Navajo Technical University new media major Clinton Desiderio of Crownpoint, New Mexico stepped into the spotlight at the 9th Annual American Indian Higher Education Consortium (AIHEC) Film Festival by winning the Director’s Award and Best Special Effects category at this year’s annual AIHEC Spring Conference in Billings, Montana.
Desiderio was recognized with each award for his film “Sky Wars,” which utilized digital motion graphics and visual effects to bring a video game to life.
“It’s every kid’s dream to play themselves in a video game,” explained Desiderio of his film. “If you ever wanted to live it, that’s what we did.”
In bringing the video game to life, Desiderio utilized Motion and Adobe After Effects programs while editing, which according to Desiderio consumed a lot of time.
“It took roughly about three days to shoot and one whole day of editing,” Desiderio stated. “We were on a rush, but it was worth it in the end.”
For his hard work Desiderio was awarded for the second year in a row with the Best Special Effects award, but also the competition’s top prize in the Director’s Award—which is based on the best overall film and direction in Cinematography, Screen Writing, and Technical Design.
“When I first came to Navajo Tech, I was more into video games and IT,” said Desiderio. “(NTU) ended up developing a New Media program, and I just happened to get into film. It became a talent I never realized I had.”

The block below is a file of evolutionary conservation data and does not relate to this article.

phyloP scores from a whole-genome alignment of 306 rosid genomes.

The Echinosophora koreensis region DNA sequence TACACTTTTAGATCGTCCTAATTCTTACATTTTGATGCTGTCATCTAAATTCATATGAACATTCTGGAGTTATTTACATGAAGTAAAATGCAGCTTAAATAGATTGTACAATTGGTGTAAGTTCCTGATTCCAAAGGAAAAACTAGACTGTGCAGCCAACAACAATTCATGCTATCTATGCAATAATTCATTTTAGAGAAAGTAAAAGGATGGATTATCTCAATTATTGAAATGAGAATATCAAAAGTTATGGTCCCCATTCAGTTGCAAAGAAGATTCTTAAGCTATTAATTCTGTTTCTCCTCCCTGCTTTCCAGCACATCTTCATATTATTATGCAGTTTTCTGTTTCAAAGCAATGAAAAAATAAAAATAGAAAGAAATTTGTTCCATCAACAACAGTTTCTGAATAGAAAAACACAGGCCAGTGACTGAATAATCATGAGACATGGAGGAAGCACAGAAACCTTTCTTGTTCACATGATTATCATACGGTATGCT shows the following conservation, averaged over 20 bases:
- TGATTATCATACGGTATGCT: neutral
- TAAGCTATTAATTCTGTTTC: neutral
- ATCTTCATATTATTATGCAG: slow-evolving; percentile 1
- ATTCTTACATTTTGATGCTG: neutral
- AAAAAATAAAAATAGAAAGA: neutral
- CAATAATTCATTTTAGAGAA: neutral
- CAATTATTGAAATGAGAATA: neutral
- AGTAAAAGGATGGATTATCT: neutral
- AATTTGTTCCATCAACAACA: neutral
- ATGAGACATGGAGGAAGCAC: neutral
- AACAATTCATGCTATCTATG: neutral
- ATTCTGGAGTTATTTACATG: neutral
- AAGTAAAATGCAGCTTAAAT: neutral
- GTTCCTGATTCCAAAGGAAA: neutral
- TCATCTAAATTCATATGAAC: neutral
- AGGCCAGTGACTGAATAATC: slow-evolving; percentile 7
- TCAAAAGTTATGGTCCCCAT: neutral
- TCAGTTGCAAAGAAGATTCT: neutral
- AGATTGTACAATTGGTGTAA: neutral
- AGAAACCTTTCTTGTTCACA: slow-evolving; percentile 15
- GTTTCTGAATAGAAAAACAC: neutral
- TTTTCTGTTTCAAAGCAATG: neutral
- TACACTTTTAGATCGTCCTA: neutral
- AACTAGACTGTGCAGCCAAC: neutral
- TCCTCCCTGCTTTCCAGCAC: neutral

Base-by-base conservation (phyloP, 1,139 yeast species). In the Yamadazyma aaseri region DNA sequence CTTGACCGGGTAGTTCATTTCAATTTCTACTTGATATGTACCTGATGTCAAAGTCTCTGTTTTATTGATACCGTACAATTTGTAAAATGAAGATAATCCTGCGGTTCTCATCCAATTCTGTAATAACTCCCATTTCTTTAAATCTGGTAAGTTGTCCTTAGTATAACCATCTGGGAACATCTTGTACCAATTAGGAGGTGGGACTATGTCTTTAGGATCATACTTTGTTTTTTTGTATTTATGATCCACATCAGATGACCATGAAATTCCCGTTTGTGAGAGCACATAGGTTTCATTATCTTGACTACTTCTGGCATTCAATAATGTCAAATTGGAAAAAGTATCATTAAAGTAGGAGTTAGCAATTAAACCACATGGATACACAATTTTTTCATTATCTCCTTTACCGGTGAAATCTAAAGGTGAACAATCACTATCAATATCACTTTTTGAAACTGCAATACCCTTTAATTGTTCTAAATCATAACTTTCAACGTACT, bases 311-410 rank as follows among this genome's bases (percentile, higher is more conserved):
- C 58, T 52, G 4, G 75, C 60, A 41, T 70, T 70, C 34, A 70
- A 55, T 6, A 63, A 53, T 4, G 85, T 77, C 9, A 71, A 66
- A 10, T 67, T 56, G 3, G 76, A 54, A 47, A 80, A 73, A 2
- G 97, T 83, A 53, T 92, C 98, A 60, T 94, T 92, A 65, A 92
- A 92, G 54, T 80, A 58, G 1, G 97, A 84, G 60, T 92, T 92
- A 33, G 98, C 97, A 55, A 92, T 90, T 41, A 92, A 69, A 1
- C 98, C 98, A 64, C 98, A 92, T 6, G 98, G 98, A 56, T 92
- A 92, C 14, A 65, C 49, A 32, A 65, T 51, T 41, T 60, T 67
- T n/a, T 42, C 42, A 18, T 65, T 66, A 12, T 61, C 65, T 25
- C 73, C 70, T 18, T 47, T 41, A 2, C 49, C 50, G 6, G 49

Desiderio has since utilized his talent to earn himself internships with NTU’s Marketing Department and Tsehootsoi Medical Center in Fort Defiance, Arizona, where he has worked over the past year producing health and educational videos.
“It’s been a good experience. It’s introduced to me professionalism where I constantly have to keep up with my work and keep up with media,” stated Desiderio. “It’s a whole different place that I never thought of working, which is a great challenge for me too.”
In being recognized for his work, Desiderio thanked his instructor Hondo Louis, his actors, his two-man crew of Wade Shannon and Shawn Hosteen, as well as Navajo Tech.
“(NTU) is growing into something I think all us local Natives can benefit from. It’s something you don’t have to go long distance for. You don’t have to go all the way to Phoenix or another state,” Desiderio explained. “Navajo Technical University has the equipment, has the software, has the computers, and everything you could possibly need.”
The AIHEC Student Congress and the Institute of American Indian Arts created the AIHEC Film Festival in 2005 to showcase the talent of up and coming filmmakers from tribal colleges and universities. The Film Festival was also developed to promote friendly competition, knowledge sharing, and networking among student participants.
Navajo Technical University’s New Media program is a Bachelor of Applied Science degree in Information Technology. It prepares students to be effective in video/audio production and post-production environments that also includes a unique blend of information technology skill sets.
For more information about NTU’s New Media program contact Hondo Louis at 505-786-4146 or by email at firstname.lastname@example.org.